- Get Involved
LAS RUSIAS, TX
LAS RUSIAS, TEXAS. Las Rusias (or Rucias) is a colonia at the junction of U.S. Highway 281 and Farm Road 1479, nine miles southwest of Harlingen and one mile north of the Rio Grande in southwest Cameron County. It is on the site of the battle between United States and Mexican forces that started the Mexican War, a fact recounted by a marker at the site. On June 25, 1864, a skirmish was fought there between Confederate and Union forces. The community was first recognized as a colonia during the 1970s, when it had fifty-two dwellings and a church. By 1976 it had an estimated population of 341 and sixty-three dwellings. In 1992 the colonia had scattered dwellings. Rucias is Spanish for "silver grey" and is generally used to describe horses.
BIBLIOGRAPHY:Colonias in the Lower Rio Grande Valley of South Texas: A Summary Report (Policy Research Project Report No. 18, Lyndon B. Johnson School of Public Affairs, University of Texas at Austin, 1977). Marker Files, Texas Historical Commission, Austin.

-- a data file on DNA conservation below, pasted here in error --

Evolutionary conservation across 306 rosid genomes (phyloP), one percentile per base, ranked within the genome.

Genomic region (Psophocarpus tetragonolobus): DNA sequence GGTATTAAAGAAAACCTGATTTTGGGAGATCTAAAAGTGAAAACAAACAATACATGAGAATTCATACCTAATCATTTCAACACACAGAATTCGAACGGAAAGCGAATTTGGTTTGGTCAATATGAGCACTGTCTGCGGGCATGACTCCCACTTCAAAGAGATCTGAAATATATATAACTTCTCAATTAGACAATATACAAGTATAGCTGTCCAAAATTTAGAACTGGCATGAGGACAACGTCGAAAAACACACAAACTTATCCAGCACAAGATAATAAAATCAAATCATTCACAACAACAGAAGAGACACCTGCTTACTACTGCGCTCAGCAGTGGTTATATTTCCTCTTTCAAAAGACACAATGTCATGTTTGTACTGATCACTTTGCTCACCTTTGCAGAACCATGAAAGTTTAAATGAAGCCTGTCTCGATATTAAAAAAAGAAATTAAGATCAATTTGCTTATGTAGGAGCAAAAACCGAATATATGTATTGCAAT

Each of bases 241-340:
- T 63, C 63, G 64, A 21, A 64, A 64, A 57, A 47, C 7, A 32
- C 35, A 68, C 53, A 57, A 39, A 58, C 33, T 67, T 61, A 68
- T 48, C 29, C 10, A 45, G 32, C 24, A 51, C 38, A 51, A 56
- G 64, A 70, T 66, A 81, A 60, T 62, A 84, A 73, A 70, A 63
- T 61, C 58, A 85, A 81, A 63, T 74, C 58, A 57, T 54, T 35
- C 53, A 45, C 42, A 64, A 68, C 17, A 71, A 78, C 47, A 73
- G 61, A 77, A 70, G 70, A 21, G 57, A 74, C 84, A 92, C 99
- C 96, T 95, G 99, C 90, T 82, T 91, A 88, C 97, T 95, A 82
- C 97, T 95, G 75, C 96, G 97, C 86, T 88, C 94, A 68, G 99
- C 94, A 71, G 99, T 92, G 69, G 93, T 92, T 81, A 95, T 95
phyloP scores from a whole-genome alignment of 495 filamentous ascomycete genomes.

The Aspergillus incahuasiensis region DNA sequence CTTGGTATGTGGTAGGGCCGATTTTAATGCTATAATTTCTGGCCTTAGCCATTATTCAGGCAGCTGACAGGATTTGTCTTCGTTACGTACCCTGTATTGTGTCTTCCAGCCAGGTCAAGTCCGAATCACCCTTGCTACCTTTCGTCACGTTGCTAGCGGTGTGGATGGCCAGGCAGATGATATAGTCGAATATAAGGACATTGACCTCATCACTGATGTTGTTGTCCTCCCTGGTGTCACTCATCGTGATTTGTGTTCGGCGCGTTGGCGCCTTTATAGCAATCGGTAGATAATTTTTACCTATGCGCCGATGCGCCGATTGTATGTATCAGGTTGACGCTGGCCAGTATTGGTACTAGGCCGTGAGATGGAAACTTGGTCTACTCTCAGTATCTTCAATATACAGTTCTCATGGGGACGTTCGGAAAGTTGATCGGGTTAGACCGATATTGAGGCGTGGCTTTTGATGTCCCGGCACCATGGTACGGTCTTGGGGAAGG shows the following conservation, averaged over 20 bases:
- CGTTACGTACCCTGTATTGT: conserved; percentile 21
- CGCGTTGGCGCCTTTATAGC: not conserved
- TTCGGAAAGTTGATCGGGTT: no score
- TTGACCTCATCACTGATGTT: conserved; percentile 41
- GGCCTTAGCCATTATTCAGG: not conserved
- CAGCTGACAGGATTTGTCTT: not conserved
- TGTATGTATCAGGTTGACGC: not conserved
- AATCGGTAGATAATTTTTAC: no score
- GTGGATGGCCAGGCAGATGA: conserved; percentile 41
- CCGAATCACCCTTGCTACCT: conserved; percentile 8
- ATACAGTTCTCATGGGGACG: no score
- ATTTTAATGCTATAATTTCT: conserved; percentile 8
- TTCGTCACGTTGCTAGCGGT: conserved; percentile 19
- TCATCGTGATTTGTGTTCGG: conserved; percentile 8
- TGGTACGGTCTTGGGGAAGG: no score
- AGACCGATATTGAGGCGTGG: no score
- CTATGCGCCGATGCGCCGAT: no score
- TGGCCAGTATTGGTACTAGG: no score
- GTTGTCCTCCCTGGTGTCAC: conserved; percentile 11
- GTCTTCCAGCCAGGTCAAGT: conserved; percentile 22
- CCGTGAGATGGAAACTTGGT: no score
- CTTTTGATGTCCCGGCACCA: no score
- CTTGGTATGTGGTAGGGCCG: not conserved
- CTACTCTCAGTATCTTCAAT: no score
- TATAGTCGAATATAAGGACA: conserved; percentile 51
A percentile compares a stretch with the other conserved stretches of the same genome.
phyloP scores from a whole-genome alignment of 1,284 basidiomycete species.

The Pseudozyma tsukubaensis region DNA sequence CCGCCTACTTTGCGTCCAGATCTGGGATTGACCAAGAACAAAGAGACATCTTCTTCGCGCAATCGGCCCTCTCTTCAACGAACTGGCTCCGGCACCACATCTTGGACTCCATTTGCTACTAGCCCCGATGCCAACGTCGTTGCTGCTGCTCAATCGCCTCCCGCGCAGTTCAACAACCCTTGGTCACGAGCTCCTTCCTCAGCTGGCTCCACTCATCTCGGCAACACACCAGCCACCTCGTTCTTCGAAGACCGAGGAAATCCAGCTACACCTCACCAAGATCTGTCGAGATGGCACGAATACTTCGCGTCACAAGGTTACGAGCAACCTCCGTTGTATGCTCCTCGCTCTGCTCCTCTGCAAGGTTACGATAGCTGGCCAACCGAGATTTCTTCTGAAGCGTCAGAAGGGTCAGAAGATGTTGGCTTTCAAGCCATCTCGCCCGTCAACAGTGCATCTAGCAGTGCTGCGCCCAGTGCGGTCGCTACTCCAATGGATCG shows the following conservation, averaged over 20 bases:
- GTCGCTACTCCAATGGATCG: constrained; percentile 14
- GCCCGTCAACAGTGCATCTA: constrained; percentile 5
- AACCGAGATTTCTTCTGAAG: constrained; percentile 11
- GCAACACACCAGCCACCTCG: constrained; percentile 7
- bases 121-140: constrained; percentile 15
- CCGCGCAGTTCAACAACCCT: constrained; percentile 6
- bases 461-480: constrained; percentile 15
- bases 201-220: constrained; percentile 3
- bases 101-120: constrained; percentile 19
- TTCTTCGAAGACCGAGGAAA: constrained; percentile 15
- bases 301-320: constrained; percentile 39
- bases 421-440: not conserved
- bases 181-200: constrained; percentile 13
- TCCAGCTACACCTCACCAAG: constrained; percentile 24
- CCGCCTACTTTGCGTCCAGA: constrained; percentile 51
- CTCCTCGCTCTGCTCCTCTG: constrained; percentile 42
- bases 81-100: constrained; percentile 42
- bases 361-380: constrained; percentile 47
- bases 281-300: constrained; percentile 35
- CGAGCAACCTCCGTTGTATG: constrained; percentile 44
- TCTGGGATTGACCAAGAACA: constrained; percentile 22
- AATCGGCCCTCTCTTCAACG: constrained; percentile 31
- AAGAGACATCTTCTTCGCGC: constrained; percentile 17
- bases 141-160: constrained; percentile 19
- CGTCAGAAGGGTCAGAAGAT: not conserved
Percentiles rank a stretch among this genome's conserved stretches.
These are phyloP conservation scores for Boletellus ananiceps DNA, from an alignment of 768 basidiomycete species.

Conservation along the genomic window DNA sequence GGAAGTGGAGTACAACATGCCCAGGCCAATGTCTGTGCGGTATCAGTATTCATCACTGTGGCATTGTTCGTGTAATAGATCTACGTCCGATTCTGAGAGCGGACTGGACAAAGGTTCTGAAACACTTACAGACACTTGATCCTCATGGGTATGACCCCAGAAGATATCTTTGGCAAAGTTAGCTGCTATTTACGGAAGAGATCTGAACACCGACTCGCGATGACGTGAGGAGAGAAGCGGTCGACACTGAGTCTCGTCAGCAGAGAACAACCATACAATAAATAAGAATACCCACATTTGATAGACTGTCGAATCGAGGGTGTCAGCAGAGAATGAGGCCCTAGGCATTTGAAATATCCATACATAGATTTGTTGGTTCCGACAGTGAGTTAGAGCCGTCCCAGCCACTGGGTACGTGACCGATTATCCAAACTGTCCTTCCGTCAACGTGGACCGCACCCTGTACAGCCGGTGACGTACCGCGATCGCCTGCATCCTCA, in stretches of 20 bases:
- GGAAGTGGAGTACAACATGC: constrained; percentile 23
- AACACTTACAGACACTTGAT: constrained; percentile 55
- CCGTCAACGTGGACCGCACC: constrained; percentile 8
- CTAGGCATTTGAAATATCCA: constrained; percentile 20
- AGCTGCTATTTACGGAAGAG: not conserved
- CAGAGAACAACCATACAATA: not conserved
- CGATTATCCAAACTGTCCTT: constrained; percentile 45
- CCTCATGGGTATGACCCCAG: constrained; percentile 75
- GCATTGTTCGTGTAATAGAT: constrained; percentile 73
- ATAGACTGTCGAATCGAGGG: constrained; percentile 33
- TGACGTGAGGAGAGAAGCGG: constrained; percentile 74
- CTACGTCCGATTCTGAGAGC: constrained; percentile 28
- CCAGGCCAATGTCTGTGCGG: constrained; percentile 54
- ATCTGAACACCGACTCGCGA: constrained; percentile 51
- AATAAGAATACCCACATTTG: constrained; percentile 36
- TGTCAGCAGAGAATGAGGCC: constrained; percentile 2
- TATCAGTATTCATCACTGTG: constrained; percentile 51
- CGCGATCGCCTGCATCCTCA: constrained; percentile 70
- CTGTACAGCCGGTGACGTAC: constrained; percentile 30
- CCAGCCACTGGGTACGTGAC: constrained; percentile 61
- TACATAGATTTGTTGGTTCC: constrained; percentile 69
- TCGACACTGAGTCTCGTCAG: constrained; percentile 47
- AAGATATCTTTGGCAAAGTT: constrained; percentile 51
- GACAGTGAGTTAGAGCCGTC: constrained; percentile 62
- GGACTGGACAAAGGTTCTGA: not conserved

Image Use Disclaimer
All copyrighted materials included within the Handbook of Texas Online are in accordance with Title 17 U.S.C. Section 107 related to Copyright and “Fair Use” for Non-Profit educational institutions, which permits the Texas State Historical Association (TSHA), to utilize copyrighted materials to further scholarship, education, and inform the public. The TSHA makes every effort to conform to the principles of fair use and to comply with copyright law.
For more information go to: http://www.law.cornell.edu/uscode/17/107.shtml
If you wish to use copyrighted material from this site for purposes of your own that go beyond fair use, you must obtain permission from the copyright owner.
The following, adapted from the Chicago Manual of Style, 15th edition, is the preferred citation for this article.Handbook of Texas Online, Alicia A. Garza, "LAS RUSIAS, TX," accessed September 22, 2019, http://www.tshaonline.org/handbook/online/articles/hrlcs.
Uploaded on June 15, 2010. Published by the Texas State Historical Association.